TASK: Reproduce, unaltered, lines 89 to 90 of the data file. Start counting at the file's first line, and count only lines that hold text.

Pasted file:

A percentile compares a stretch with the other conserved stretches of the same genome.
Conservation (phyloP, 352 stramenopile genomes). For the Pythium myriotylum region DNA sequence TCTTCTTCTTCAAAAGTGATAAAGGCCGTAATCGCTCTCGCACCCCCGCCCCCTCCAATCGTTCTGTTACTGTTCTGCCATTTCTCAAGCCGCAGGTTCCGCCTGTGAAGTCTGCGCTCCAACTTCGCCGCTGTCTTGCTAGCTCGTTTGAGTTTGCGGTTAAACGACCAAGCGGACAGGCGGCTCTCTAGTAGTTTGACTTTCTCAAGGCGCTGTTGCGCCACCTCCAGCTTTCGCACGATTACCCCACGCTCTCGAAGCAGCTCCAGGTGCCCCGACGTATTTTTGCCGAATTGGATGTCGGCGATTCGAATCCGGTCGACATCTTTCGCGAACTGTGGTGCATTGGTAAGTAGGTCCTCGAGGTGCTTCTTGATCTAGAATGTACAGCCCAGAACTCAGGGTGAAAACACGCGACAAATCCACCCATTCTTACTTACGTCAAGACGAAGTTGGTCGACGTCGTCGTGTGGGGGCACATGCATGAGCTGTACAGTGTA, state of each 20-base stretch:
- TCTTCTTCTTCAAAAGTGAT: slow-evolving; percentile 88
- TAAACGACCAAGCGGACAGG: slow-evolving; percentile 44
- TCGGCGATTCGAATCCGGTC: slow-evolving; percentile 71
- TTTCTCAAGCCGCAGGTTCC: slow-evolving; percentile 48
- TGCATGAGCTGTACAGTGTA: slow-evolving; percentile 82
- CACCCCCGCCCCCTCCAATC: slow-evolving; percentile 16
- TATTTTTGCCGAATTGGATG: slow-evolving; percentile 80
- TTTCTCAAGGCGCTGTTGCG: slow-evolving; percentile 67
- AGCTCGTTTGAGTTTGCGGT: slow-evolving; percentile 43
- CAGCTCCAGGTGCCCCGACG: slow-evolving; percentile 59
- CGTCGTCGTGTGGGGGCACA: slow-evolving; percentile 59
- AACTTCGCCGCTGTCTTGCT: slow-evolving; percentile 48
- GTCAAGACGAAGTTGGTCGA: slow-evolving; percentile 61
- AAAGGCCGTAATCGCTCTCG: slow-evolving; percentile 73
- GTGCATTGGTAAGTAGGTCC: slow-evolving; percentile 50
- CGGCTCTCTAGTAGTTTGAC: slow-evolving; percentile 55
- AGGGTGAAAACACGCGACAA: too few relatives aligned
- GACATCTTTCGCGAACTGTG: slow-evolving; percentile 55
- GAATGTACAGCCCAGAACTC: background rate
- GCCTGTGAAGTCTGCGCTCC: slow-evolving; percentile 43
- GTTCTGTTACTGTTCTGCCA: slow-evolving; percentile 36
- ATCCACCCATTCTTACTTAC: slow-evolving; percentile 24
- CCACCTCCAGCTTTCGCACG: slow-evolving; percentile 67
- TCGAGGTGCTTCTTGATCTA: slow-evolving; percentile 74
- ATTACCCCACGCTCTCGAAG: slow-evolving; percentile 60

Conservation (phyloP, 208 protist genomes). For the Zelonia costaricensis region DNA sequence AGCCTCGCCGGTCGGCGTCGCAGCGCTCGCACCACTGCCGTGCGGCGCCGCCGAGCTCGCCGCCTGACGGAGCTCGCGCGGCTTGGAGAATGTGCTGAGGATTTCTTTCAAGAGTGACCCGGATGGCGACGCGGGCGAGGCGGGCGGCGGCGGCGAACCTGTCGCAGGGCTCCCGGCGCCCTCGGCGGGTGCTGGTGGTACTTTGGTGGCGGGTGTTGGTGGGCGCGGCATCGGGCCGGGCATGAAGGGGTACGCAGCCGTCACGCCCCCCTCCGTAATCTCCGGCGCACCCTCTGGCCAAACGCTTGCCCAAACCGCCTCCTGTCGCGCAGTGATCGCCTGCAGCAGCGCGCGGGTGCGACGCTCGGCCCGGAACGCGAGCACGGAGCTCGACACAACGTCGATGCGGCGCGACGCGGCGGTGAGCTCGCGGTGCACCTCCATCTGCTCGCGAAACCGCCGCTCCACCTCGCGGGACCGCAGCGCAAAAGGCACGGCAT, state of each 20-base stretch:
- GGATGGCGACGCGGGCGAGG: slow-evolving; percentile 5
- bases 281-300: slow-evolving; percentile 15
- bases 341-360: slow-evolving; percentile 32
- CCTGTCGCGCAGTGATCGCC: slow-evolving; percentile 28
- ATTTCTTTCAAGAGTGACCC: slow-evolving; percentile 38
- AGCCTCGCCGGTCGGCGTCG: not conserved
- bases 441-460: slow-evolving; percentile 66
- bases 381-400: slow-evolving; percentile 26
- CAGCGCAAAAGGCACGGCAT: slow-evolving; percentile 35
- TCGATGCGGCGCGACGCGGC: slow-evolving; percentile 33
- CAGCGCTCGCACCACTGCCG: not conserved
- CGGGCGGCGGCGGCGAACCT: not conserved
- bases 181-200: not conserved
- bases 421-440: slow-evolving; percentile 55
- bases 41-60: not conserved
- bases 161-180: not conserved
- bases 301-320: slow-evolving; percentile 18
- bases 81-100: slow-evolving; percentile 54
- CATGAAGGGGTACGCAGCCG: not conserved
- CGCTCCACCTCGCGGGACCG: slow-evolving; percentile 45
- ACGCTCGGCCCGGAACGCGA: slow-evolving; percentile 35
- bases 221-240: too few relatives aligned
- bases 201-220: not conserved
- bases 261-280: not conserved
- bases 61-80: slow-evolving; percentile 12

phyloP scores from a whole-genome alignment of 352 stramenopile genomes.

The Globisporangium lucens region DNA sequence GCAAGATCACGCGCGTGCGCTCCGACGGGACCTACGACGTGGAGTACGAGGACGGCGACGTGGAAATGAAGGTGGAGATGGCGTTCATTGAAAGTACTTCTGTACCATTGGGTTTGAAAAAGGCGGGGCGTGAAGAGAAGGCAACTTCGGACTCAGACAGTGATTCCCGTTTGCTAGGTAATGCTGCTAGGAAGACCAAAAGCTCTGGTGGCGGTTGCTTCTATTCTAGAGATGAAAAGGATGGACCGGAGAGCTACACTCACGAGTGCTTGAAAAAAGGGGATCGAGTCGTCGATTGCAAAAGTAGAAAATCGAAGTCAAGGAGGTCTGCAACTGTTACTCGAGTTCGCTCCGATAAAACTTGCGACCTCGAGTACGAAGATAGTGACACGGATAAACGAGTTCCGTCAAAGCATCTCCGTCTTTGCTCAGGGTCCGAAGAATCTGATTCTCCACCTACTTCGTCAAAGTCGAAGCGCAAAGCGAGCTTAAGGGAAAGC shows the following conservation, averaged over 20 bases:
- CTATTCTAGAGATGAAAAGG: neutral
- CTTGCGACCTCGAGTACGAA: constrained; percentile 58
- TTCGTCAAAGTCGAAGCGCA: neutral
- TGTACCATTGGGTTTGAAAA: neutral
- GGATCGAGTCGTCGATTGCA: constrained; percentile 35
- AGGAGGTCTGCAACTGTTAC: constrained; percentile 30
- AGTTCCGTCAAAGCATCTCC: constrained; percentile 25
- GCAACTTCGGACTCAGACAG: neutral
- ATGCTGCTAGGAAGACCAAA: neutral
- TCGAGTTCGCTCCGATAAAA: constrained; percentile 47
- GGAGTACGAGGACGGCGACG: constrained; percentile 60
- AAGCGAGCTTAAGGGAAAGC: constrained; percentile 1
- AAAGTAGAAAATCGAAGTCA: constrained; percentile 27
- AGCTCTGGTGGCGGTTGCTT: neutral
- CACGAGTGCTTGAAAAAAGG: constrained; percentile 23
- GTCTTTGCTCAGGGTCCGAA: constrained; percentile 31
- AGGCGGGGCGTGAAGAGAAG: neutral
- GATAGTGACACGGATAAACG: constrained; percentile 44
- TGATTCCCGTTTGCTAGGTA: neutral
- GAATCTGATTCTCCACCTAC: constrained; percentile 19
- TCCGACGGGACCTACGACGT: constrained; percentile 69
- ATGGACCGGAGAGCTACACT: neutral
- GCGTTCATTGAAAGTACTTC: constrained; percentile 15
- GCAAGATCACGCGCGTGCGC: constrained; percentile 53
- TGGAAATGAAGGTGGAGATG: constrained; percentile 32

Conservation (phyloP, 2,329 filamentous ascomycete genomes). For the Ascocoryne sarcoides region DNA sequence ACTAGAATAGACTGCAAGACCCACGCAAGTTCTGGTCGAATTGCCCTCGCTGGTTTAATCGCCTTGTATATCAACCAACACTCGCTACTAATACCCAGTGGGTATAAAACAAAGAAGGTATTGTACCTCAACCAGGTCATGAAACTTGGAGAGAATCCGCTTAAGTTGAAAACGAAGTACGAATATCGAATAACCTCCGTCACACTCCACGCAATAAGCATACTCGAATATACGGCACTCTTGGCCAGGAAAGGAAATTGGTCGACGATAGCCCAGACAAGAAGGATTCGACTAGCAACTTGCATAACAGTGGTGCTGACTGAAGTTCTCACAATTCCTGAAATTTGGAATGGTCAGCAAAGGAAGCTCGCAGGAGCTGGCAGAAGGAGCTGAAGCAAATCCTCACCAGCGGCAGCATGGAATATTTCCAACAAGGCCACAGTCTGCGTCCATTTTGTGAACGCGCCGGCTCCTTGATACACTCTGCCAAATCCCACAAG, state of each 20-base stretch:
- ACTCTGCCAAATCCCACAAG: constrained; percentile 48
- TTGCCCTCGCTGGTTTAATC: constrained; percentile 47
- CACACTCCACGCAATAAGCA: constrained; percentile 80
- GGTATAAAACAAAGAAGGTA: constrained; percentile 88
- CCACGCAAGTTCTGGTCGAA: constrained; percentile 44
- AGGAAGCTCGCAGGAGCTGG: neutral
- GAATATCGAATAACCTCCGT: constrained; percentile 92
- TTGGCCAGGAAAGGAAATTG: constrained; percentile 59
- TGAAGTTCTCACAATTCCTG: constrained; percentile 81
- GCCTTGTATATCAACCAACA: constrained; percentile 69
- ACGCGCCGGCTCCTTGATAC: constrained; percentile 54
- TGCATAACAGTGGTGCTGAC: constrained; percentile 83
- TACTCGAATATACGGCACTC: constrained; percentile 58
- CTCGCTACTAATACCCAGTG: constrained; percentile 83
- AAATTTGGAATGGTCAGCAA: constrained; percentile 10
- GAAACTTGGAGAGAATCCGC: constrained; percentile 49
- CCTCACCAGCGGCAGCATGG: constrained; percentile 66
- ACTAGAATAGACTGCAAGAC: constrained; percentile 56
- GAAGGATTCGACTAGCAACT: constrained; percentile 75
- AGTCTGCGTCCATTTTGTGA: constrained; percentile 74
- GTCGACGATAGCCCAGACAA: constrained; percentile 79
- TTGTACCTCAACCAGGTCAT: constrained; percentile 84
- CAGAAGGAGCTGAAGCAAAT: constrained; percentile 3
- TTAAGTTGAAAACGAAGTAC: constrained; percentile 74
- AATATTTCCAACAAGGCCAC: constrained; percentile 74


- TTGGCCAGGAAAGGAAATTG: constrained; percentile 59
- TGAAGTTCTCACAATTCCTG: constrained; percentile 81